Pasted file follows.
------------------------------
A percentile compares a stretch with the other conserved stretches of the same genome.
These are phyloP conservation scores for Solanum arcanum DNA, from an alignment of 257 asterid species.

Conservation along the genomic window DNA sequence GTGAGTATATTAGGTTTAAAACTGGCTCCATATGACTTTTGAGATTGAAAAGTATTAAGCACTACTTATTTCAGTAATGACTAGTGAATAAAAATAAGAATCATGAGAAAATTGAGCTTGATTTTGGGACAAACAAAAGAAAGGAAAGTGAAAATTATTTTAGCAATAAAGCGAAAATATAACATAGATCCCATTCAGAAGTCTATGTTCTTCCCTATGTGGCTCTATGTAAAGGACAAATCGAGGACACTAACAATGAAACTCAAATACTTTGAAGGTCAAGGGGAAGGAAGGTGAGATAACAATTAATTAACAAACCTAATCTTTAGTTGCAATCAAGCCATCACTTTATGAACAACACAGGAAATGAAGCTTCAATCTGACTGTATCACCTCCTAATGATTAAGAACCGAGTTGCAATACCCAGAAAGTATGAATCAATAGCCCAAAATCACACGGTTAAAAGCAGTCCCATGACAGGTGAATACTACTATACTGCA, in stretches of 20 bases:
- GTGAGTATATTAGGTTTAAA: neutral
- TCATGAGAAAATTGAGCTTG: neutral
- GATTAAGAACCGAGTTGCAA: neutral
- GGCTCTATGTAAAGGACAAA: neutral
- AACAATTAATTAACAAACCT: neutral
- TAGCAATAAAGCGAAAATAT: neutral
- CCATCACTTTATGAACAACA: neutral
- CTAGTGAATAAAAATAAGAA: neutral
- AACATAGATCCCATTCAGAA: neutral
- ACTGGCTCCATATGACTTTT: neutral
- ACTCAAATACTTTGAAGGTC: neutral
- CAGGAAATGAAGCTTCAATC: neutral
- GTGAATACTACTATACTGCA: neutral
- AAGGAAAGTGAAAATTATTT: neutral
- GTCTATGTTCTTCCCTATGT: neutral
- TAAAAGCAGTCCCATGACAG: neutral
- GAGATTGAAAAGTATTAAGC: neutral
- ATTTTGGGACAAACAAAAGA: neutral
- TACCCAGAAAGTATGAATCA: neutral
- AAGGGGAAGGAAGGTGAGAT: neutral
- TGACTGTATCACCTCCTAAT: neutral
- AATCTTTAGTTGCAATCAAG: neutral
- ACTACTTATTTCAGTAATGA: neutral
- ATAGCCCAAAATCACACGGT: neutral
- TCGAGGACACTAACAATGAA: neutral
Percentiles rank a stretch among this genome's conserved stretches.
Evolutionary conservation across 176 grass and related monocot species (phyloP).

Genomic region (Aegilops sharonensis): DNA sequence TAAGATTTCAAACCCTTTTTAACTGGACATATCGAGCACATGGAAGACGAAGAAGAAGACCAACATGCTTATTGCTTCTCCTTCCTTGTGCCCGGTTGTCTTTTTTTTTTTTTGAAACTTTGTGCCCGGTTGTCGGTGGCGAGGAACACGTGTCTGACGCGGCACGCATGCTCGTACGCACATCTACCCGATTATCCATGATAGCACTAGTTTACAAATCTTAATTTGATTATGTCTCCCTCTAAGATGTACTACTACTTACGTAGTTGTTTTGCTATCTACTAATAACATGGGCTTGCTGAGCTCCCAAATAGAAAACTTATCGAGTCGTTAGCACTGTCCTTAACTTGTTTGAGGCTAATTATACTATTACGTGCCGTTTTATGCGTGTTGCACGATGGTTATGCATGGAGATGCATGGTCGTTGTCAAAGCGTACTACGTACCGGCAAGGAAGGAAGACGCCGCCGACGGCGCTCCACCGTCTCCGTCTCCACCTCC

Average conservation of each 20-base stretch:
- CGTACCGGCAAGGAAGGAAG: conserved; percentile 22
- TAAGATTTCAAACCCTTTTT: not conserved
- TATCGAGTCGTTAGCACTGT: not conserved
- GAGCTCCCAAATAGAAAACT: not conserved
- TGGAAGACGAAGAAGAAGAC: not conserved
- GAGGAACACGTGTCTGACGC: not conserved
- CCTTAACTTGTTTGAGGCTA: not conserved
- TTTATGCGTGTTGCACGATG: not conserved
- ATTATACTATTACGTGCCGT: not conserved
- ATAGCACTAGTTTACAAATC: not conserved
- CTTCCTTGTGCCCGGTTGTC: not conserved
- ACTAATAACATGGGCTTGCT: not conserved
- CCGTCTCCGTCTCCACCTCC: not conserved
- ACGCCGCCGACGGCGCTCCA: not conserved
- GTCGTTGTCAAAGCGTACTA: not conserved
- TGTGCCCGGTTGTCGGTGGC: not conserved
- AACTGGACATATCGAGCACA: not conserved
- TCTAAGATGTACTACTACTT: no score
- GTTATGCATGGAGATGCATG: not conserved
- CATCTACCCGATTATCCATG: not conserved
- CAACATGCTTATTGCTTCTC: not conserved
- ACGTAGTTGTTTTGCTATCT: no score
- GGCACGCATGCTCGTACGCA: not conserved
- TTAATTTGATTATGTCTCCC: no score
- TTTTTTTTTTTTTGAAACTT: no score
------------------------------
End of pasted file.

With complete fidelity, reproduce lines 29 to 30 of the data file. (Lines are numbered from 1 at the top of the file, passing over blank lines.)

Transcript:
Percentiles rank a stretch among this genome's conserved stretches.
Evolutionary conservation across 176 grass and related monocot species (phyloP).